Unusually, Energy Minister Angus Taylor has some pre-politician expertise in the sector and is fully aware of the deficiencies of renewables (the exotic wind/ solar ones, not hydro) and the damage done to Australian prices and reliability by subsidised wind/solar.
Back in August of last year, as a newly minted minister, he basked in the PM’s invested title of Minister for electricity prices down. Conceptionally, the task this entails is not very difficult in the context of Australia having an abundance of cheap well-situated coal that has in the past allowed us to have the cheapest electricity in the world and could again do so. However, timing is of the essence and the program had to be achieved in the nine months gestation period ending in this year’s May election. This was a tall order, seeing as the collapse of the low prices occurred in 2016/17 (when Hazelwood closed) some 15 years after the renewable subsidy venom started to be introduced.
By November of last year Angus Taylor was trying to jaw-bone electricity retailers to reduce their prices. The pressure was intensified and by January this was converted into a rather more prescriptive form of price regulation followed by censorious comments about electricity company profits; these have grown tumescently not because of retail margins but as a result of the high wholesale prices caused by renewables (plus state government actions) knocking out Hazelwood and the SA Northern Power Station.
Finally the white flag has been hoisted. Unable to address the cause of high prices, the government has instead decided to subsidise consumers with Energy Assistance Payments to pensioners, veterans, single parents and the disabled.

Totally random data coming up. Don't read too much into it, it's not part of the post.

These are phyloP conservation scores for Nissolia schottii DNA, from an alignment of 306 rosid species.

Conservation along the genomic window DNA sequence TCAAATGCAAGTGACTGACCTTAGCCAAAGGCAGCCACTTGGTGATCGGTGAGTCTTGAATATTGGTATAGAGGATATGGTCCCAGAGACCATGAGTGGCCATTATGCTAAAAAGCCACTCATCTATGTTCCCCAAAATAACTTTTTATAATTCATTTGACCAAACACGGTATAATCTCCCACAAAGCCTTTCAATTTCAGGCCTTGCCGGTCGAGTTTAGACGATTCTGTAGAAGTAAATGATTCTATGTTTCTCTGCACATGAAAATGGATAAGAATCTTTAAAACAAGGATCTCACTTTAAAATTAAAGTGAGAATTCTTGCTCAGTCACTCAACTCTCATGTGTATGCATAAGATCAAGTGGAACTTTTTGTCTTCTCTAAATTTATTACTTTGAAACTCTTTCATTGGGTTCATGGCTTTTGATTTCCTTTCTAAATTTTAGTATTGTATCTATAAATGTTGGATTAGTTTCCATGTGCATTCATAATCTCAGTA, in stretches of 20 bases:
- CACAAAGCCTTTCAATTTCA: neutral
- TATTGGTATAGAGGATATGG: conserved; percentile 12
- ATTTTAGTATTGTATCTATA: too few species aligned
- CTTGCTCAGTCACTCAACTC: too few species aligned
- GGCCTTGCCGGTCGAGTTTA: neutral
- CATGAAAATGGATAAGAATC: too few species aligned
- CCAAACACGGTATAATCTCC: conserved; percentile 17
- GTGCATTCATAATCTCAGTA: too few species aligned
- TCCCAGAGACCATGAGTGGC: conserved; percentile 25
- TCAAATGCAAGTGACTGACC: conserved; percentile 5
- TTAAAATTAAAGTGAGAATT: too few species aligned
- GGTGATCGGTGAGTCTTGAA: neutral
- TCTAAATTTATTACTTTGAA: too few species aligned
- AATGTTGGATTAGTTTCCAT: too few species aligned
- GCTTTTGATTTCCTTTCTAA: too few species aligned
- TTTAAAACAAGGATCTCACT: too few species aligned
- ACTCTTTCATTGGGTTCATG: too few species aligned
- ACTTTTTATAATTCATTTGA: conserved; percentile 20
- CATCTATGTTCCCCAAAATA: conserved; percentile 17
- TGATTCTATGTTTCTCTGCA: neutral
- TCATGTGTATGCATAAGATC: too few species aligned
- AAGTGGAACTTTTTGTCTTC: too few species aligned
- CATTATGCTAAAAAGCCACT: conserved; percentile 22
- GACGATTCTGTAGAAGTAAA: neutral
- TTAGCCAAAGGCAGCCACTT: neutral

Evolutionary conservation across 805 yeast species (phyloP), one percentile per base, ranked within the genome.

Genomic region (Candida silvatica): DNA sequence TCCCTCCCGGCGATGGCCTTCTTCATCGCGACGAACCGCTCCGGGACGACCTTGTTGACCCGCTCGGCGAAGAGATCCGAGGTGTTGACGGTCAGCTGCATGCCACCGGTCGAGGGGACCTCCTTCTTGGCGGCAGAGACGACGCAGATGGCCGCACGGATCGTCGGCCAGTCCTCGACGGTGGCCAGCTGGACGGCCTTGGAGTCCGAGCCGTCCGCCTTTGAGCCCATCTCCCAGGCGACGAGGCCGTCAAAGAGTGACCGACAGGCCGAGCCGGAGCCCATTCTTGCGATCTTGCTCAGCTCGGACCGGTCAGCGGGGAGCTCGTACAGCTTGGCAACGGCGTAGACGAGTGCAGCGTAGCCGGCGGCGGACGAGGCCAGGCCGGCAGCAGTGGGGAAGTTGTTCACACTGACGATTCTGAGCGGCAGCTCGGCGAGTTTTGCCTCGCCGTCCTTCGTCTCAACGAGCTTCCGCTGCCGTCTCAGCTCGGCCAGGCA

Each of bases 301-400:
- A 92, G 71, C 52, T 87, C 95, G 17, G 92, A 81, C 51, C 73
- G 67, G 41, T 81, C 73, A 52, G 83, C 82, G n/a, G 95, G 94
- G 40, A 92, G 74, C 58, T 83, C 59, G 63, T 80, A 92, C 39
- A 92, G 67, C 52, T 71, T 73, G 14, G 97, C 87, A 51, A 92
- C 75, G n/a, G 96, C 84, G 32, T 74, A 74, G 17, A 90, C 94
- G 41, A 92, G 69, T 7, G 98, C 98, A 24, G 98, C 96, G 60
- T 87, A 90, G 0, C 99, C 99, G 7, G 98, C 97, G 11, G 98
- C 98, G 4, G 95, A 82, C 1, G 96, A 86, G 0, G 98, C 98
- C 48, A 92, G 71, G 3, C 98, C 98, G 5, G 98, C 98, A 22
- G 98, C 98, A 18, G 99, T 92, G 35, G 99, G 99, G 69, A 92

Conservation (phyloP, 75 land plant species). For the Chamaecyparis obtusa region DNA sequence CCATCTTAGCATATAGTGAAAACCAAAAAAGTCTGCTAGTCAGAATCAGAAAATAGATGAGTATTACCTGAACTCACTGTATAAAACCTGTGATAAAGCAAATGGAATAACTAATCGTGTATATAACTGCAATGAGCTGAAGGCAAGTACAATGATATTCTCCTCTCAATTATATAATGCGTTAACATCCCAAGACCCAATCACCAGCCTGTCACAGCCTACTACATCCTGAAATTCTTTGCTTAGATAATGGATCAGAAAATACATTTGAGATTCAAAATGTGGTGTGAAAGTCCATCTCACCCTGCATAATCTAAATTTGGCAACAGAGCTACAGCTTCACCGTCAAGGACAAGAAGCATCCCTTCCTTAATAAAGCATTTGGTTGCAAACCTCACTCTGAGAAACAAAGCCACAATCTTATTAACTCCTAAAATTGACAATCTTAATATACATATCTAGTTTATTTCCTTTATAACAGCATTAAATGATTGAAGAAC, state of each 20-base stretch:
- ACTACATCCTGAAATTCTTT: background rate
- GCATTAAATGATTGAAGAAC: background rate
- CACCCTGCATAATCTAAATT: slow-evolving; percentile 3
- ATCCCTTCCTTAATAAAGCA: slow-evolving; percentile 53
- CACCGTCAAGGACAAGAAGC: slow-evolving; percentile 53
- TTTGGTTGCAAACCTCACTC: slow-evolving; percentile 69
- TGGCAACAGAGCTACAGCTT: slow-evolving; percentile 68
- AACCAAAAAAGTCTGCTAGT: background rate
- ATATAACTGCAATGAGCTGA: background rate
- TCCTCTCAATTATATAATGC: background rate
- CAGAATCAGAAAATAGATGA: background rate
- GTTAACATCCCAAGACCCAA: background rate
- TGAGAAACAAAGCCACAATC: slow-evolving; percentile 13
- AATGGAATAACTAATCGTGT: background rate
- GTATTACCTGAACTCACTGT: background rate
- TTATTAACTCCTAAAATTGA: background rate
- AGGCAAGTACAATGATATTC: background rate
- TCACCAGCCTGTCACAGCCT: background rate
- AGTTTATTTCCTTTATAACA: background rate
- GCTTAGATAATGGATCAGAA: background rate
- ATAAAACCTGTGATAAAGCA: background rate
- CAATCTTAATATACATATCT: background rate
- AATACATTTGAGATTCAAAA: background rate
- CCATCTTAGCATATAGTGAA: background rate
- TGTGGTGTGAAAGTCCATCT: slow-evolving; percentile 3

Far from addressing root causes, Minister Taylor is not proposing removing the support for renewables. Perhaps this illustrates the impotence of any politician operating in an environment where voters are deemed to want cripplingly costly subsidies that wreck reliability and politicians are unable to persuade them of the deficiencies this policy brings.
However, the Minister himself suggests the subsidies are becoming less important.
This may be the case with the subsidies for wind farms and large scale solar. Due to a supply glut, the subsidy for these, as reflected in the price of LGC’s, has fallen from the equivalent of $80+ per MWh to a present price of around $35 per MWh and a 2023 forward price of $10 per MWh. The pre-crisis average price of electricity in the national market was about $40 per MWh and, though costs have fallen, it is difficult to see how wind/large scale solar can be profitable at less than $80 per MWh once they have an increasingly expensive “firming contract” that retailers will need to marry with intermittently available renewable energy. That means either the subsidies will continue or the electricity price will remain high.
Regarding the second subsidy scheme, that for roof top renewables, even the hyper-interventionist Rod Sims of the ACCC, Angus Taylor’s former colleague at Port Jackson Partners, favours removal. The cost of this subsidy (like that for wind farms paid for by consumers rather than the Budget) is estimated at $1.5 billion this year – astonishingly, four years ago, prior to the renewable induced tripling of wholesale prices, the national market turnover cost of electricity was under $8 billion.
One crumb of comfort is that collateral benefit from the Berejikliean victory in NSW is that Energy Minister Don Harwin is tipped to be relieved from inflicting additional poisonous policies on the sector. Harwin, with his personal crusade for low emissions, brought unwanted further dimensions to the already formidable task Taylor faces.
But the latest retail subsidy on top of those for renewables, the Clean Energy Finance Corporation, and a host of additional state taxes, (cross subsidies to renewables, energy saving requirements and regulatory restraints on fossil fuels) leaves the industry utterly marooned from the market forces that created its low cost competitiveness. It will not recover under the even more aggressive renewables policies an ALP government would introduce and it is difficulty to see how the Coalition, should it be returned to power, can reverse the current direction.